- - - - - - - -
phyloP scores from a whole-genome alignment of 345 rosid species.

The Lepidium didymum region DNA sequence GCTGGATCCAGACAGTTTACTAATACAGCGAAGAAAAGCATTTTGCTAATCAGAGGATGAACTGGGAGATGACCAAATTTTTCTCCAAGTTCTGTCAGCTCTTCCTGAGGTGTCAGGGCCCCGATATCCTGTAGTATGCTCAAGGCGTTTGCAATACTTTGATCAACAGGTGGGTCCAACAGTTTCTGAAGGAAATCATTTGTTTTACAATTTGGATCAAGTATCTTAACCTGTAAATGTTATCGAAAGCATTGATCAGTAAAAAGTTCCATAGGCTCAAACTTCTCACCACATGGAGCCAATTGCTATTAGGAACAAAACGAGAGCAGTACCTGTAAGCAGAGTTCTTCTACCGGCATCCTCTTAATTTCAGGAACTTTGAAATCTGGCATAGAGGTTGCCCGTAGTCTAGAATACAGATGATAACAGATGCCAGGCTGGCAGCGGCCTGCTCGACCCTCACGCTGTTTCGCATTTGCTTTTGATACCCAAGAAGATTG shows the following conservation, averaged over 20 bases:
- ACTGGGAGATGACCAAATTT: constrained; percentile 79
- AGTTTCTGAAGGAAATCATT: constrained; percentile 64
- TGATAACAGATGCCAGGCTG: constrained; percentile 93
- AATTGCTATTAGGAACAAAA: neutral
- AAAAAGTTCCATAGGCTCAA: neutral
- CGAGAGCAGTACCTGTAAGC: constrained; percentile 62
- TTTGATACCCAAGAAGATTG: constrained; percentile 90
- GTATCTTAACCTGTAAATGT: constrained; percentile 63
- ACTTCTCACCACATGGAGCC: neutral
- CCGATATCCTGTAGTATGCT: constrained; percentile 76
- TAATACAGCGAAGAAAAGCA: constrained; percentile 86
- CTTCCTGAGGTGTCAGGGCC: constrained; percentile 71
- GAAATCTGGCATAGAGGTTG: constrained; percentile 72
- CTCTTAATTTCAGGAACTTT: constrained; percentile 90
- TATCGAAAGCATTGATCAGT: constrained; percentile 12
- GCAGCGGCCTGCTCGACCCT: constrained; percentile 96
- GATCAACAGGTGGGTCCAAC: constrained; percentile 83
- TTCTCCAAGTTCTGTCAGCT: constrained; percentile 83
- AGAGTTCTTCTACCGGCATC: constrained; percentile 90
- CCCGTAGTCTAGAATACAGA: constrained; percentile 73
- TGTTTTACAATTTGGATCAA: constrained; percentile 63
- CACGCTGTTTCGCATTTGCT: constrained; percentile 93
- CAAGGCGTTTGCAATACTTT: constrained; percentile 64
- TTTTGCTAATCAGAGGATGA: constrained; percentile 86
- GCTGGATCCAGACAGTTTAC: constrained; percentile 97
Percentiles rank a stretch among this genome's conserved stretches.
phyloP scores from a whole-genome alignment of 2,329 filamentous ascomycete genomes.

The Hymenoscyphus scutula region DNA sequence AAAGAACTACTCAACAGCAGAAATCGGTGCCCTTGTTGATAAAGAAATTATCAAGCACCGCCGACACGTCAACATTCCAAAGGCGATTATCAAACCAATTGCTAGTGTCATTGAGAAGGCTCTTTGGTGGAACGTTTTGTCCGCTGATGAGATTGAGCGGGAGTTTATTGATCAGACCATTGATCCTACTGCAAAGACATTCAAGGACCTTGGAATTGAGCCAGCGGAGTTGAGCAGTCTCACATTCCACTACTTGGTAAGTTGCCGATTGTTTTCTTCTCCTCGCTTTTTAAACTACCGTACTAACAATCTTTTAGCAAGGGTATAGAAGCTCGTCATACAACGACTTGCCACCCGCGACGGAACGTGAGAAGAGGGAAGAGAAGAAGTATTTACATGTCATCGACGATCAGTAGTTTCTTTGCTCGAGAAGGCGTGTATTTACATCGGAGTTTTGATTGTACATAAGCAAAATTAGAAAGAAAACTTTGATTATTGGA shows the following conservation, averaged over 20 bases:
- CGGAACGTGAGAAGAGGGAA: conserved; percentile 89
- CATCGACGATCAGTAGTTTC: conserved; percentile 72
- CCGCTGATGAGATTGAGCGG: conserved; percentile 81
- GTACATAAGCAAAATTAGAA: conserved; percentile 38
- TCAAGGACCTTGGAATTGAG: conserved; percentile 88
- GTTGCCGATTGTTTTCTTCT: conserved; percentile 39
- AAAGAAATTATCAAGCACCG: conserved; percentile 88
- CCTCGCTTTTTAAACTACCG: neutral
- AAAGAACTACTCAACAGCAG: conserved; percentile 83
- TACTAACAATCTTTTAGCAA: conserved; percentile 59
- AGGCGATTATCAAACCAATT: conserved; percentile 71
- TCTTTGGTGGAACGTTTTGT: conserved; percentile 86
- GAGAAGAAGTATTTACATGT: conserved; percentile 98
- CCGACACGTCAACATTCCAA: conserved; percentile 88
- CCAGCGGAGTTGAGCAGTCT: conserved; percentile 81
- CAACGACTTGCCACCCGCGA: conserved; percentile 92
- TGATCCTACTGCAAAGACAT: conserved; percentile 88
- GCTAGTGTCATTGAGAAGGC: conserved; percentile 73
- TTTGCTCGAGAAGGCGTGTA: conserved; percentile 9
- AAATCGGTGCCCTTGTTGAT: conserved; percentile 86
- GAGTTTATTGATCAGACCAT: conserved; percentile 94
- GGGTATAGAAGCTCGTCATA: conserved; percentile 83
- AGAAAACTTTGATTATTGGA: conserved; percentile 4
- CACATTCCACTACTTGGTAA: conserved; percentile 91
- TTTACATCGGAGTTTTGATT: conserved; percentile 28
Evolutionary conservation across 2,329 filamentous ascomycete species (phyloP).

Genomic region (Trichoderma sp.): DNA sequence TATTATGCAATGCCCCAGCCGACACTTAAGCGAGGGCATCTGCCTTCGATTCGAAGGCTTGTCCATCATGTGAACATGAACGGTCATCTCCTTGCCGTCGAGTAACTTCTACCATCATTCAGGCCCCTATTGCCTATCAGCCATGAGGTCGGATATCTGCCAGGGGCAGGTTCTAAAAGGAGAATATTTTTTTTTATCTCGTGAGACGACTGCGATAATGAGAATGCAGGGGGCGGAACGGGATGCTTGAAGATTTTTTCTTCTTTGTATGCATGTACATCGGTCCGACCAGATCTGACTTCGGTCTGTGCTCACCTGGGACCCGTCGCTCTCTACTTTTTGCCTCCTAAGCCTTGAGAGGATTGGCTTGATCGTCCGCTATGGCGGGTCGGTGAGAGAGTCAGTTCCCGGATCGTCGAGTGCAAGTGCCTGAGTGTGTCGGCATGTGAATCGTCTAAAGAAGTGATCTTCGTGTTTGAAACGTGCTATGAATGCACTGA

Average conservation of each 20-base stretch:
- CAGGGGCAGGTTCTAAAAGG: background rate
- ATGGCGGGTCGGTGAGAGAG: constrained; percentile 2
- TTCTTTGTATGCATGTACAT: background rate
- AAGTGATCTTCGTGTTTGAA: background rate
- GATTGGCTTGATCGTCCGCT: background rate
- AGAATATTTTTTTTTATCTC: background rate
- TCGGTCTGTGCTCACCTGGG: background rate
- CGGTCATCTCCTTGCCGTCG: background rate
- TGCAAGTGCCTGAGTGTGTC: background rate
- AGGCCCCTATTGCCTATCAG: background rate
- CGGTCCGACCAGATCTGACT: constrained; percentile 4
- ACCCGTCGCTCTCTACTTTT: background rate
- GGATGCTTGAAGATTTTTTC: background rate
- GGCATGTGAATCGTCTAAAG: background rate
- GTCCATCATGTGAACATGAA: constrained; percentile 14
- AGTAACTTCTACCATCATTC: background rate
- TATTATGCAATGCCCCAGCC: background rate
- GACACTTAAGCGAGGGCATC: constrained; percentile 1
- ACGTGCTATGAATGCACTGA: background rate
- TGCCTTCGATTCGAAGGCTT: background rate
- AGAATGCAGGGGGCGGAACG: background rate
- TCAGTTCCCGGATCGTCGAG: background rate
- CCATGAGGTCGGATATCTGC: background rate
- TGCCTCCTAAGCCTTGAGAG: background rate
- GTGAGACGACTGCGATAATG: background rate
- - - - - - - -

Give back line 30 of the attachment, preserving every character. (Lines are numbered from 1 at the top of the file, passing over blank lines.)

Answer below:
The Hymenoscyphus scutula region DNA sequence AAAGAACTACTCAACAGCAGAAATCGGTGCCCTTGTTGATAAAGAAATTATCAAGCACCGCCGACACGTCAACATTCCAAAGGCGATTATCAAACCAATTGCTAGTGTCATTGAGAAGGCTCTTTGGTGGAACGTTTTGTCCGCTGATGAGATTGAGCGGGAGTTTATTGATCAGACCATTGATCCTACTGCAAAGACATTCAAGGACCTTGGAATTGAGCCAGCGGAGTTGAGCAGTCTCACATTCCACTACTTGGTAAGTTGCCGATTGTTTTCTTCTCCTCGCTTTTTAAACTACCGTACTAACAATCTTTTAGCAAGGGTATAGAAGCTCGTCATACAACGACTTGCCACCCGCGACGGAACGTGAGAAGAGGGAAGAGAAGAAGTATTTACATGTCATCGACGATCAGTAGTTTCTTTGCTCGAGAAGGCGTGTATTTACATCGGAGTTTTGATTGTACATAAGCAAAATTAGAAAGAAAACTTTGATTATTGGA shows the following conservation, averaged over 20 bases: